The question on physical punishment only has one close vote, and I don't think it should be closed. The question assumes that it is OK to strike your child in some instances, and that makes it a bad question, but not off topic.

Update: it's been closed by a moderator now, as subjective and argumentative, which may be true, see my updated answer.

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    It's not crazy when you have a family that competes in shooting contests and is serious about safety and training. You wouldn't have downvoted "what soccer ball to buy my 6 yo" because you're not fearful of soccer balls. Just because you've obviously been raised to fear guns and think that kids taking up gun shooting as a sport is crazy doesn't make it a crazy question and doesn't warrant closing it out. That goes against the objective nature of these sites. – Javid Jamae Apr 8 '11 at 2:36
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    @Javid: Soccer balls can not be used to kill people. You don't need education in soccer ball safety. it's a silly comparison. I do not fear guns, I haven't been raised to fear guns, I was shooting with air guns at 8, and have military training with several weapons. The safe way to handle shooting contests for kids is to not have the kids there. Full stop. But yes, I think "What soccer ball should I buy" also is off topic. I have NOT voted to close down the gun safety question, because that is not off topic. – Lennart Regebro Apr 8 '11 at 9:22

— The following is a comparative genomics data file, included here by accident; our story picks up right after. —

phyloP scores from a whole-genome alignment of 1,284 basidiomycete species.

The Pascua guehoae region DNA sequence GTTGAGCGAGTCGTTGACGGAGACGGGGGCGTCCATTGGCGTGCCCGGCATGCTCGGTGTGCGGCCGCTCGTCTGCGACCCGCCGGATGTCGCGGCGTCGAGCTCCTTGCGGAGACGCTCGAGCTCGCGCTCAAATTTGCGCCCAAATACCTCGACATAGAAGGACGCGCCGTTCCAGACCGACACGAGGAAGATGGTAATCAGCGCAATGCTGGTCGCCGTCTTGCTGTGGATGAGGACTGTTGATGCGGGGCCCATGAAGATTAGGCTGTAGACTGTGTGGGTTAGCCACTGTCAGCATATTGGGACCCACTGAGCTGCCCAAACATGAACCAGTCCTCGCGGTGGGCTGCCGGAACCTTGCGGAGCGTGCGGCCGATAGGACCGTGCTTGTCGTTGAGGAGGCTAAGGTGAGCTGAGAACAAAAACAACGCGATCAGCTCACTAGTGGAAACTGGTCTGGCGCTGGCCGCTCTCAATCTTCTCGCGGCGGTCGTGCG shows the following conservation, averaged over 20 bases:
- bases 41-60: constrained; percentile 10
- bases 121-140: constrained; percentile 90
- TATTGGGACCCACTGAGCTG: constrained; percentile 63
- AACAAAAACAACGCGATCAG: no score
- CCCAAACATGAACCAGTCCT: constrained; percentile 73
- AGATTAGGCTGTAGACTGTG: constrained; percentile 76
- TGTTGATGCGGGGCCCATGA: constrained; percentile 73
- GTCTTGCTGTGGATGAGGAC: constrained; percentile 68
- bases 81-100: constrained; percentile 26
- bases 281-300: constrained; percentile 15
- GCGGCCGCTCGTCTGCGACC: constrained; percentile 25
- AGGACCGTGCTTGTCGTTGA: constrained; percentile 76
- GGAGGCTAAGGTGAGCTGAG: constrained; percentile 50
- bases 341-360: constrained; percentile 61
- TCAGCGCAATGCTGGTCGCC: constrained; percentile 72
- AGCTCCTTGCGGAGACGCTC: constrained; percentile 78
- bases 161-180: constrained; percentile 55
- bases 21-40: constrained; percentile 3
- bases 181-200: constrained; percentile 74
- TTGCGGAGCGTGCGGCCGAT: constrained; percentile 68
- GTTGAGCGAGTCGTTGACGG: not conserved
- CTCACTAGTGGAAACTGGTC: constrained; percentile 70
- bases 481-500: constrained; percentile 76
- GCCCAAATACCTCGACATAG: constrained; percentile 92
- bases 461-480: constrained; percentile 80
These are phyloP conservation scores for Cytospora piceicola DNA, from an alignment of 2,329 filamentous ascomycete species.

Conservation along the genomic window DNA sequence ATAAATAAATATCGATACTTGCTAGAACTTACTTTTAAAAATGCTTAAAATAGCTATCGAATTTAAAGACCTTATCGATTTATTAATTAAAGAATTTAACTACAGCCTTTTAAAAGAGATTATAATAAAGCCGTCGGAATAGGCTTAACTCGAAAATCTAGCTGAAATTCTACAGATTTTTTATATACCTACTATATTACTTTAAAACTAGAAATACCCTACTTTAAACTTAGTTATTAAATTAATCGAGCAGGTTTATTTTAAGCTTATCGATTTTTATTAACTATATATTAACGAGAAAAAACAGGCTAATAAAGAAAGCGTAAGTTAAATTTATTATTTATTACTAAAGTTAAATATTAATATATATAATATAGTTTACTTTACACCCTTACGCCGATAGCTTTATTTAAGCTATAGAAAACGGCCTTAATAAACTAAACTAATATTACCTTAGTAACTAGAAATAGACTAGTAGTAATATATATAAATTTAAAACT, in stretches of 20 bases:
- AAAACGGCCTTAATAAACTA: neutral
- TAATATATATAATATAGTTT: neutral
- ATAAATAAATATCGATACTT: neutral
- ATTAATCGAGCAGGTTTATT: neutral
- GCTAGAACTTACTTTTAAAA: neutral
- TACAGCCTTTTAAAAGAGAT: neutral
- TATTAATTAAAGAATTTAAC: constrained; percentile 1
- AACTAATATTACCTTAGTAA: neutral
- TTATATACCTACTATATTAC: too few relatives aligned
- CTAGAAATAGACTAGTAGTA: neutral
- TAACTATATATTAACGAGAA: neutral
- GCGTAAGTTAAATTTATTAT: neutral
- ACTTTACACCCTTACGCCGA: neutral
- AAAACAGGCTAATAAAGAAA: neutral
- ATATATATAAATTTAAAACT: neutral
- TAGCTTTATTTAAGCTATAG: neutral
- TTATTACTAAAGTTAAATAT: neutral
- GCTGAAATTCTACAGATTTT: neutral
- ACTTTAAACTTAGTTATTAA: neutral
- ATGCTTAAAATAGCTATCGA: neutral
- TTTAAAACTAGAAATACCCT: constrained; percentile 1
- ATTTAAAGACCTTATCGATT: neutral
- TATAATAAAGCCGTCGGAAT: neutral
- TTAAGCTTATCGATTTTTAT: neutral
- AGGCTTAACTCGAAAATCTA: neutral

• If we censor every question someone has a serious problem with, we will have no questions. Christianity has killed more people than negligent firearm discharges, yet I haven't gone off the deep end every time teaching it is mentioned. – HedgeMage Apr 9 '11 at 14:37
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    @Lennart: With respect to the "striking a child question" you are saying that the question should be closed because it is never OK to strike a child. I agree; striking a child os never OK. But closing the question because you disagree with the premise is censorship. If you don't think it's right to strike a child, the correct response is to reply to the OP with a well-reasoned explanation why it is not OK to strike a child. Closig the question will not convince the OP or anyone else that striking a child is not OK. Leaving the question open does not imply tacit approval of the OP. – John Dibling Apr 9 '11 at 15:42
  • @Lennart: (cont'd) Closing the question simply tells the world, "We can't handle tough or controversial questions." Or, "We are a clique. You can only ask questions that we like." – John Dibling Apr 9 '11 at 15:43
  • @John: I've never said what you claim I say. In fact, I hold the complete opposite opinion of the one you ascribe to me. Your answer argues against a position I don't think anyone holds. – Lennart Regebro Apr 9 '11 at 16:06
  • @Lennart: You did, here: "The question assumes that it is OK to strike your child in some instances, and that makes it a bad question, but not off topic." – John Dibling Apr 9 '11 at 16:08
  • @John: What I said there is the exact opposite of what you claimed I said. – Lennart Regebro Apr 9 '11 at 16:09
  • @Lennart: OK, I think I see what you're saying now. I went and looked at the striking question again and see that you did not vote to close it. You're sayign the question should not be closed, but down-voted? – John Dibling Apr 9 '11 at 16:11
  • @John: Exactly. It's a bad question, because it makes incorrect assumptions. But it is not off topic. – Lennart Regebro Apr 9 '11 at 16:13
  • @Lennart: I disagree with this as well. It's not a bad question just because you don't like the premise. – John Dibling Apr 9 '11 at 16:16
  • @John: It's not a question of liking. The premise is incorrect. Hint: I really do mean what I say. Not something else, and not something similar. When I say it makes incorrect assumptions I don't mean "it makes assumptions I don't like". I really do mean that the assumption is incorrect. Please take me more literally, because communicating like this is pointless. Thanks. – Lennart Regebro Apr 9 '11 at 16:17